Homeschooling and Athletics Are a Perfect Match

The success of Tim Tebow has had a positive impact on families choosing to homeschool their children while pursuing athletics for them as well.  Since being a homeschool dad I have noticed many similarities in homeschool education and athletic training.  Those similarities lead me to believe that homeschooling and athletics are a perfect match!

There is a process to learning everything, no matter when or what age the learner begins the process. Homeschool education, specifically the classical method of learning, and athletic training share this same process of learning.  This process is broken down into 3 stages: 1) knowledge (grammar stage), 2) understanding (dialectic stage), and 3) wisdom (rhetoric stage).  Let’s take a look at how both homeschool and athletics fit into each stage.  I will be using the subject of writing as the homeschool subject and basketball as the athletic example.

1) Training The Brain and Body

The first stage, called grammar or knowledge, is about training of the brain and body through repetition of basic facts and skills.  A homeschooler learning how to write will practice holding a writing utensil, practice writing letters, spacing between letters and words, and letter form while learning basics such as capital and lower case letters.  The athlete learning how to play basketball will practice dribbling, passing, and shooting while learning the purpose of the lines on the court and basic basketball terms.

The focus at this stage is to train your brain and body to learn through repetition.  You may have heard the term muscle memory.  Holding a pencil properly or typing on a computer keypad takes a measure of muscle memory just as does dribbling a basketball with both hands and shooting a proper jump shot.  Without this proper foundation it will be difficult to become a great writer or basketball player.

2) Applying The Fundamentals

At the grammar stage a student or athlete may not understand how what they are learning relates to the subject or sport.  I coach a 5-6 year old basketball team and they are all at the grammar stage of learning the game of basketball.  Very few of them, if any, understand what it means when I say “take the ball out of bounds”, what it means to guard your man, or to look for an open teammate.  Just the same, 5-6 year olds may not know what it means to “dress-up” a sentence by adding various stylistic techniques to their writing.  The second stage of learning is where this is accomplished.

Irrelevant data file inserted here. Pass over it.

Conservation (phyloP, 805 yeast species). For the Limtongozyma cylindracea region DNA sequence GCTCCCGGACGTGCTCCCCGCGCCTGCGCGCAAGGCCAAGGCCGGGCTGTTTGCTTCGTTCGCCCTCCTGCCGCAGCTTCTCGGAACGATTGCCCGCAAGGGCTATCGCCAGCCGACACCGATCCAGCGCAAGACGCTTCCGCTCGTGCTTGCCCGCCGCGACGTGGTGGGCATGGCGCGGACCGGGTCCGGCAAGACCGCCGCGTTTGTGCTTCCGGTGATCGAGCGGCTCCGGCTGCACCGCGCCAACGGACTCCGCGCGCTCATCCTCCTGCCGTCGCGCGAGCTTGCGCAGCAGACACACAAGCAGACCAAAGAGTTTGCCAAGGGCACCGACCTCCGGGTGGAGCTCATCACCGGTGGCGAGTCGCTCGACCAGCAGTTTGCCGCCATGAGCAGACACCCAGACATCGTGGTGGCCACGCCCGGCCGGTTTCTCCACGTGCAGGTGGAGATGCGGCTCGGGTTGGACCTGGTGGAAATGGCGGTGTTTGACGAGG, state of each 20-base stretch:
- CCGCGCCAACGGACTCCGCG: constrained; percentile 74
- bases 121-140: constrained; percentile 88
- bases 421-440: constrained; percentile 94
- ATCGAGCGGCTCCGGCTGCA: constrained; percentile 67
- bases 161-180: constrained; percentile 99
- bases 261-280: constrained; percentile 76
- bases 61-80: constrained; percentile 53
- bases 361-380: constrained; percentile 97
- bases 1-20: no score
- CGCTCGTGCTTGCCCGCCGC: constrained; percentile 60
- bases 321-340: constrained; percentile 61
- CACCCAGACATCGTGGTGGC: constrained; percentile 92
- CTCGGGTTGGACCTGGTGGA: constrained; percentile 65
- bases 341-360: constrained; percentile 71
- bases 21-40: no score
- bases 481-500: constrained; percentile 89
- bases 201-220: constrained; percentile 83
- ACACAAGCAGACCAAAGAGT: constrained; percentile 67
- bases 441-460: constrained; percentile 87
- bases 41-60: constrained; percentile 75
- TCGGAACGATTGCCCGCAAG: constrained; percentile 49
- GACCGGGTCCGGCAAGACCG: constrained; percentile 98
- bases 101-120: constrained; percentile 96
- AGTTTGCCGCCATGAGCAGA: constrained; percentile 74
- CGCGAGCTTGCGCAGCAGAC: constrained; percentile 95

The facts and fundamentals learned at stage one are now connected and put to use, in the second stage, called dialectic or understanding.  The writing student learns the relationship between words, sentences, and paragraphs.  The basketball player learns strategy to incorporate the skills learned and how to apply them within the rules of the game.  This stage of learning is enhanced by working within a group and/or team.  Writing students brainstorm, share ideas, write and discuss one another’s writing.  Basketball players are introduced to team concepts and competion against other teams.

3) Mastering and Displaying The Skills

The third stage of learning, called rhetoric or wisdom, is the full application and displaying of the skill. After repeating basic fundamentals to the point where a student athlete’s brain and body hurts and learning strategically how to apply those skills within the subject and sport, comes the stage of expression and teaching.  Skilled writers and basketball players are the result of those who put in the work over time that sometimes result in blood, sweat, tears, yet ultimately produces a skill that people applaud and will even pay to experience.

The first two stages are not forgotten as they are still practiced to remain sharp and fundamentally sound, but now creativity comes about because a student or player no longer needs to think about each step or move.  It now comes “naturally”.  Homeschool writers now write their own stories or books, while intelligently critiquing and explaining the great writings of others.  Basketball players now make fade-away jump shots, no-look passes, and killer-crossovers that leave their defenders grasping for air.  Both the homeschool student and the athlete have learned and developed a skill that can be shared and appreciated by others.

Become Familiar With The Classical Homeschool Model

As previously stated, this model of learning is applied to most every subject and skill, although sometimes it is unintentionally applied.  Intentionally applying this model of learning to schooling as well as athletics can help create better trained students and athletes.  Even if you aren’t a homeschool parent or student you should become familiar with this model and apply it to the various subjects and skills you would like to teach, learn, or develop.  After all the homeschooling model and athletic training are a perfect match.

Question: Are you currently learning a new skill?  If so, what stage of learning are you at this point?

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